One of the hardest things about working with struggling intermediate readers is knowing where to begin. Listening to one running record may suggest five different issues to attack--each separate from the regular curriculum that still must continue to be taught. Students who might be reading at the same level still have very different strengths and needs. But all of them have to be able to cope with grade level text.
It can all seem very overwhelming at times. And it is! Here are some things that I've learned that are helping me to structure my time with these readers.
What is the purpose of reading? By the time they reach fourth grade, some students still haven't been able to synthesize decoding the words with building a mental model. It's important to remind students that this is what we're here to do. But mental models can fail for a number of reasons--lack of attention, lack of vocabulary, lack of working memory capacity.
This week, I've started each lesson with some practice in building a mental model. I do this with a quick little imagination game. "Imagine that you are walking down a long aisle," I said. "You are pushing a metal cart. You are taking boxes off a shelf and putting them into the cart. Where are you?"
Of course this is a familiar scene, and most of them told their partners that they were imagining a supermarket or Walmart. I focused them back on their mental models and their use of background knowledge. "Now think about taking that box off the shelf," I said. "Look at the box. What is in it?" Some said cereal--which, of course is what I was thinking of. But listening to their responses was interesting. One student told his partner shoes, while another said chicken nuggets. When they shared, we talked about what words were in the scene that excluded these choices. (Chicken nuggets on a shelf? I'm not shopping there!)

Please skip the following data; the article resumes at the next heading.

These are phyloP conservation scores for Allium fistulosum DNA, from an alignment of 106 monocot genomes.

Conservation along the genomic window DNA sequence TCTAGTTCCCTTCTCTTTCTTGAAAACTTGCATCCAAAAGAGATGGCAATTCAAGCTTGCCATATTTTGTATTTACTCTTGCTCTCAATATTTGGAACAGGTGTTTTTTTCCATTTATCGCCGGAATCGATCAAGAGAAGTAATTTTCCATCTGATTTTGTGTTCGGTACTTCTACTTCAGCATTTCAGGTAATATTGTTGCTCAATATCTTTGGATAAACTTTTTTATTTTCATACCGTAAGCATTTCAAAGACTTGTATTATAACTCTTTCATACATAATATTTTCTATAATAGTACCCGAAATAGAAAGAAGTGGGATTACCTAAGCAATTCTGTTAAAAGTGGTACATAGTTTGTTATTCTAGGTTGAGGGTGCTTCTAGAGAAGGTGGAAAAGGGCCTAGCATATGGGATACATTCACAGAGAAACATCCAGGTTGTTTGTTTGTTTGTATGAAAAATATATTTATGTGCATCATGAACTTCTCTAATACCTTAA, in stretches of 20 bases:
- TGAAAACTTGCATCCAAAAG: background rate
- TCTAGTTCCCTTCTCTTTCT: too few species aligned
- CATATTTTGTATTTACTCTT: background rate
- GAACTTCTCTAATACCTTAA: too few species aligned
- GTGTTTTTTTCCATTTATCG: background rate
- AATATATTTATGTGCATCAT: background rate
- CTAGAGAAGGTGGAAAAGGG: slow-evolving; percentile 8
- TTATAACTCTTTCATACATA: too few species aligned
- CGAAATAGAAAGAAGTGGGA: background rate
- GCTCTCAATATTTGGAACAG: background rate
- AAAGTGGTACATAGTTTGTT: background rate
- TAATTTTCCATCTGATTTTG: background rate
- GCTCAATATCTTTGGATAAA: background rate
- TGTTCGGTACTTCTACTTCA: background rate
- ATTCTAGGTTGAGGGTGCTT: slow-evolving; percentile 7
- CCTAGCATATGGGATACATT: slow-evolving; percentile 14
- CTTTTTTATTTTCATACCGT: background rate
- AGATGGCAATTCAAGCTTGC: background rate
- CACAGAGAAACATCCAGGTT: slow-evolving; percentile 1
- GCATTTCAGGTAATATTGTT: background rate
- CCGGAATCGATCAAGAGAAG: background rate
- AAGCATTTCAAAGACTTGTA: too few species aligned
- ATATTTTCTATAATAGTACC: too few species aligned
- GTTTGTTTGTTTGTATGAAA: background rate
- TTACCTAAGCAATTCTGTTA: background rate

Throughout the week, we did more little scenes, talking about the role that our background knowledge plays in each one. I also used the visualizing assessment texts that you can find here as instructional pieces.
Clicks and clunks
Once students understand building a working model, it's easy to introduce clicks and clunks. In the past, I've started with reviewing reading strategies like inferring, summarizing, synthesizing, and connecting. But the problem with these reading strategies is that they are just more words for the kids to remember. It works fine with on and above-grade level readers. For struggling readers, though, too much terminology can clog up the process.
This is why I love clicks and clunks. A "click" is something that a reader understands. A "clunk" is something that they don't understand. It takes only two minutes for kids to understand the words, and they start using them immediately. I introduced the concept with this graphic organizer and these two sentences:
I have tall yellow flowers growing in my garden.
This was a click for the students. They could imagine it. (In fact, some of them have even seen my garden, as I live next to the middle school!)
I have green basil growing in my garden.
This was a clunk for almost all of the students. When I asked why it was a clunk, they were able to report immediately--they don't know the word basil. But I chose this sentence because I have basil in my garden outside and on the windowsill in my classroom. I directed their attention to look at the basil, and then said the sentence again. This time, the sentence was a click! We talked about how readers can solve problems in many different ways.